August 08, 2008

Earliest evidence for milk in the Near East and Southeastern Europe

From the paper:
Reported here are results from analyses of organic residues from sherds of pottery vessels from fifth- to seventh-millennium BC sites in southeastern Europe, Anatolia and the Levant. Vessels most likely to have been used for food preparation were selected to test where milk use started, and whether the use of milk products first began in the region where farming was pioneered, namely within the Fertile Crescent, or whether it was an innovation of other regions.


The most striking feature of the data obtained is the emphatic evidence for extensive processing of dairy products in the pottery from all the sites of northwestern Anatolia (Fig. 3a) dating from about 6500–5000 BC, around the Sea of Marmara. Of the,700 sherds analysed from the six sites considered in this region—As¸ag˘ı Pınar (5500–5000 BC), Toptepe (5500–5000), Yarımburgaz (6000–5500), Fikir Tepe (6000–5500), Hoca C¸ esme (6500–5500) and Pendik (6500–6000)—about 100 (,15%) yielded appreciable animal fat residues, of which 70% contained predominantly dairy fat residues. Thus, the milking of ruminant animals was clearly practised intensively in the sixth and seventh millennia BC in northwestern Anatolia.

Nature doi:10.1038/nature07180

Earliest date for milk use in the Near East and southeastern Europe linked to cattle herding

Richard P. Evershed et al.

The domestication of cattle, sheep and goats had already taken place in the Near East by the eighth millennium bc. Although there would have been considerable economic and nutritional gains from using these animals for their milk and other products from living animals—that is, traction and wool—the first clear evidence for these appears much later, from the late fifth and fourth millennia bc. Hence, the timing and region in which milking was first practised remain unknown. Organic residues preserved in archaeological pottery have provided direct evidence for the use of milk in the fourth millennium in Britain, and in the sixth millennium in eastern Europe, based on the δ13C values of the major fatty acids of milk fat. Here we apply this approach to more than 2,200 pottery vessels from sites in the Near East and southeastern Europe dating from the fifth to the seventh millennia bc. We show that milk was in use by the seventh millennium; this is the earliest direct evidence to date. Milking was particularly important in northwestern Anatolia, pointing to regional differences linked with conditions more favourable to cattle compared to other regions, where sheep and goats were relatively common and milk use less important. The latter is supported by correlations between the fat type and animal bone evidence.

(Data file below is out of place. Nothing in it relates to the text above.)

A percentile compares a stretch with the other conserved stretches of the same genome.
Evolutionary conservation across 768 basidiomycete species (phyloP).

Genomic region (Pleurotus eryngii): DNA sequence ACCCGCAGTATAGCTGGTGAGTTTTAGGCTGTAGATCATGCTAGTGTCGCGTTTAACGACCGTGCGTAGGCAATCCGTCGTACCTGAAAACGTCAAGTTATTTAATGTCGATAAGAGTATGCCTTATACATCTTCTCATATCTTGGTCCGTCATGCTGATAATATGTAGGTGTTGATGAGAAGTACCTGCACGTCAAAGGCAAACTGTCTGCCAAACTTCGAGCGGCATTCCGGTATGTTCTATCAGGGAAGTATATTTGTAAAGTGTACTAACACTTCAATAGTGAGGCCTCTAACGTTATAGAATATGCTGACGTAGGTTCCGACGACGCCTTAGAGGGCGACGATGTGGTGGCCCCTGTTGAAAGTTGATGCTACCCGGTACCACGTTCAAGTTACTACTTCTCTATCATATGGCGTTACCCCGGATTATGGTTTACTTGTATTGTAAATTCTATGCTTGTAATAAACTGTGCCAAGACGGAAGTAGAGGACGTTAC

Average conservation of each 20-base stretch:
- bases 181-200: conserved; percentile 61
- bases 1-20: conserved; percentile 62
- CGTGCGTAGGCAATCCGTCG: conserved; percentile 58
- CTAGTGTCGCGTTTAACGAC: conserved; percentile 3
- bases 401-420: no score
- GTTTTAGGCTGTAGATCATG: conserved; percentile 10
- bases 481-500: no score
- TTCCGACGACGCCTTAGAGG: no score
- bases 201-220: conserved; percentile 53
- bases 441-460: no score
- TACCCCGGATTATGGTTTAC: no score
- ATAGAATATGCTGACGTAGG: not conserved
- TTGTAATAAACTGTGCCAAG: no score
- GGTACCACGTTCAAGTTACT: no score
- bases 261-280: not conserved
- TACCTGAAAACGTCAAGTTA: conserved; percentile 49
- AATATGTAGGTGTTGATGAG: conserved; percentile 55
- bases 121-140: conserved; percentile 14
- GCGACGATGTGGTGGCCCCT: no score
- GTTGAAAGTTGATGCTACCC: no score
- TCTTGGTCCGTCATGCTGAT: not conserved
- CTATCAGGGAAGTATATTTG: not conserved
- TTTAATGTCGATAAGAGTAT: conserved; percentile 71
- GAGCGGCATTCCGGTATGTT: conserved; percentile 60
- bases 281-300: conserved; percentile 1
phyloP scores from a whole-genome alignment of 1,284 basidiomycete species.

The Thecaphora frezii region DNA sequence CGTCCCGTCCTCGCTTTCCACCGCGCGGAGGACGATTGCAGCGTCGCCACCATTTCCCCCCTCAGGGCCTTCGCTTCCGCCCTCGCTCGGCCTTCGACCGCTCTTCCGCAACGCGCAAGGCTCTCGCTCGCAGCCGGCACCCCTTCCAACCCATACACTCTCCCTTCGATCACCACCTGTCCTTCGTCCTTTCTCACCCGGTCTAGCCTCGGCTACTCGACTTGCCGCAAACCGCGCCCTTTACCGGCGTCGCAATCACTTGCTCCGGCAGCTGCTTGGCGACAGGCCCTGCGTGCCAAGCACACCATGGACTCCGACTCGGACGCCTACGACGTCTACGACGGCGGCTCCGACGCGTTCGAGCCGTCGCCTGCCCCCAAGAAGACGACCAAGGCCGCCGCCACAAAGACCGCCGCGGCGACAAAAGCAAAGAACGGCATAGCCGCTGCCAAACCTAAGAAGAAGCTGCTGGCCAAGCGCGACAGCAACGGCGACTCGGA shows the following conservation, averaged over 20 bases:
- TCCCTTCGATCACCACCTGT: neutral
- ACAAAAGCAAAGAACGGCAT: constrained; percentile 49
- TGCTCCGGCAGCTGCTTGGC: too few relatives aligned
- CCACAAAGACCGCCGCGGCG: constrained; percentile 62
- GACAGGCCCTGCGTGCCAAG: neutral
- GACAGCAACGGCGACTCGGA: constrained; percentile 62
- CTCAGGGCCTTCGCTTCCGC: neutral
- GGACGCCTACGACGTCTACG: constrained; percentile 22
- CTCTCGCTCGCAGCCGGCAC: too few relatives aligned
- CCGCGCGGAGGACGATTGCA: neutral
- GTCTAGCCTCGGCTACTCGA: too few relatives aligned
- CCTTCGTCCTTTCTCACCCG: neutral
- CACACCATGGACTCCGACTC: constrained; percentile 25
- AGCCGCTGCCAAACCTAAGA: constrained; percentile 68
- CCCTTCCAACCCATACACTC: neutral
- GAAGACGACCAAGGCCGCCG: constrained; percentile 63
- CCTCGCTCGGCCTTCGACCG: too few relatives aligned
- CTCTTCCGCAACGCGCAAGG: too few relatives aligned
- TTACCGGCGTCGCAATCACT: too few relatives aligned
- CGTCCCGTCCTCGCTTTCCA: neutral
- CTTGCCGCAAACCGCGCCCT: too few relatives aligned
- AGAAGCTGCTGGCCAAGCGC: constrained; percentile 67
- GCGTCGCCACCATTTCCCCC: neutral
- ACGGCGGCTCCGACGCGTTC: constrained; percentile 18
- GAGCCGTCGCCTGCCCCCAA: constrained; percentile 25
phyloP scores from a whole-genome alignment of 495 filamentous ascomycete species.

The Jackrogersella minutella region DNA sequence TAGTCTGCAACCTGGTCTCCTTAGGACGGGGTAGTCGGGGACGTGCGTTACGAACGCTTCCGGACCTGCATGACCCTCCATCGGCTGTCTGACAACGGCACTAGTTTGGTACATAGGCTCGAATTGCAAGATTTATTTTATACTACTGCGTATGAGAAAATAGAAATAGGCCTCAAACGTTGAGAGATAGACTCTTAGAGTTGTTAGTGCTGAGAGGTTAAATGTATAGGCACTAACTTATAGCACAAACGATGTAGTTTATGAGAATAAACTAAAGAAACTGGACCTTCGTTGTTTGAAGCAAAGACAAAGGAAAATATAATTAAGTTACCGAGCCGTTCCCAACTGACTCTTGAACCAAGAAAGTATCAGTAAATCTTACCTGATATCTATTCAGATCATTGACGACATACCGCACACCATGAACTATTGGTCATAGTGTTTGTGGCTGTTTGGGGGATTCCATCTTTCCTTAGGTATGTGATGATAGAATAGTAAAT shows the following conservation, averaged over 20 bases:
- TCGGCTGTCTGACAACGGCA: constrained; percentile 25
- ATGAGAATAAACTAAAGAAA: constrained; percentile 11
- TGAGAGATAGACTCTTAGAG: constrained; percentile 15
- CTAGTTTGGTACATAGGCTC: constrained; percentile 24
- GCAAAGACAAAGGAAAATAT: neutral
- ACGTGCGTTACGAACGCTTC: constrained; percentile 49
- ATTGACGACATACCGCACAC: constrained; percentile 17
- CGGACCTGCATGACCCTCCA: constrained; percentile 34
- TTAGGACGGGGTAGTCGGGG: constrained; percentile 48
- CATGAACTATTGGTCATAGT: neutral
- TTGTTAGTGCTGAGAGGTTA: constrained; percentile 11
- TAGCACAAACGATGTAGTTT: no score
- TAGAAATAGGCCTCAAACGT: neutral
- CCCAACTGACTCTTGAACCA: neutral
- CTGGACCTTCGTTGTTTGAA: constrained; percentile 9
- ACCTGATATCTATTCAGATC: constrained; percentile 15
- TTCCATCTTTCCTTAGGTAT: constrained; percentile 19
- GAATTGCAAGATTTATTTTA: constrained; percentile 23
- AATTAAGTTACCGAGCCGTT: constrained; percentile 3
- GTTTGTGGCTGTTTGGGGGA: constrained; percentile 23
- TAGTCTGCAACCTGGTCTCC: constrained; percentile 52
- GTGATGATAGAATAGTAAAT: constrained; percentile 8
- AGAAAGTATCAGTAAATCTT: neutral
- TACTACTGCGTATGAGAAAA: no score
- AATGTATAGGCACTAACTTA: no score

terryt said...

Having strong connections with dairy farming I have often wondered where it originated. On one occasion with my brother during a discussion amply helped by various intoxicating substances we realised the mountains in southern Turkey were called 'Toros'. Does anyone know if this is related to the common Indo-European word for bull? (bulldust, perhaps?).

I have therefore long accepted Turkey was an important region for cattle domestication. This study pinpoints it to Northern rather than Southern Turkey however cattle would have come to the Middle East via the toros Mountains.

sefalet said...

Toros (in Turkish and also in some European languages)is etymologically came from Hellenic word "tauros". There are mountains in Southern Turkey called "Toros" and also used as an entity name (pronounced like "tauros"). Tauros means "bull". Ken-tauros,in some theory translated as "piercing bull" which the symbol "bull" is related to the Mesopotamian Gods. This "bull" turned out to a horse in Hellenic world.

terryt said...

Thanks. And I see in Dienekes latest post that cattle were first domesticated slightly to their east, what is roughly today Kurdistan.

Antigonos said...

It is too early and the evidence is too little to assume that pastoralism began in Anatolia.
Generally Anatolia and Levant were fully agricultural.
Only after the Kurgan expansions pastoralism became fundamental in Europe (e.g. Cotofeni, Glina III, Ezero VII, Karanovo VII, Usatovo, Cernavoda, Vucedol, etc.)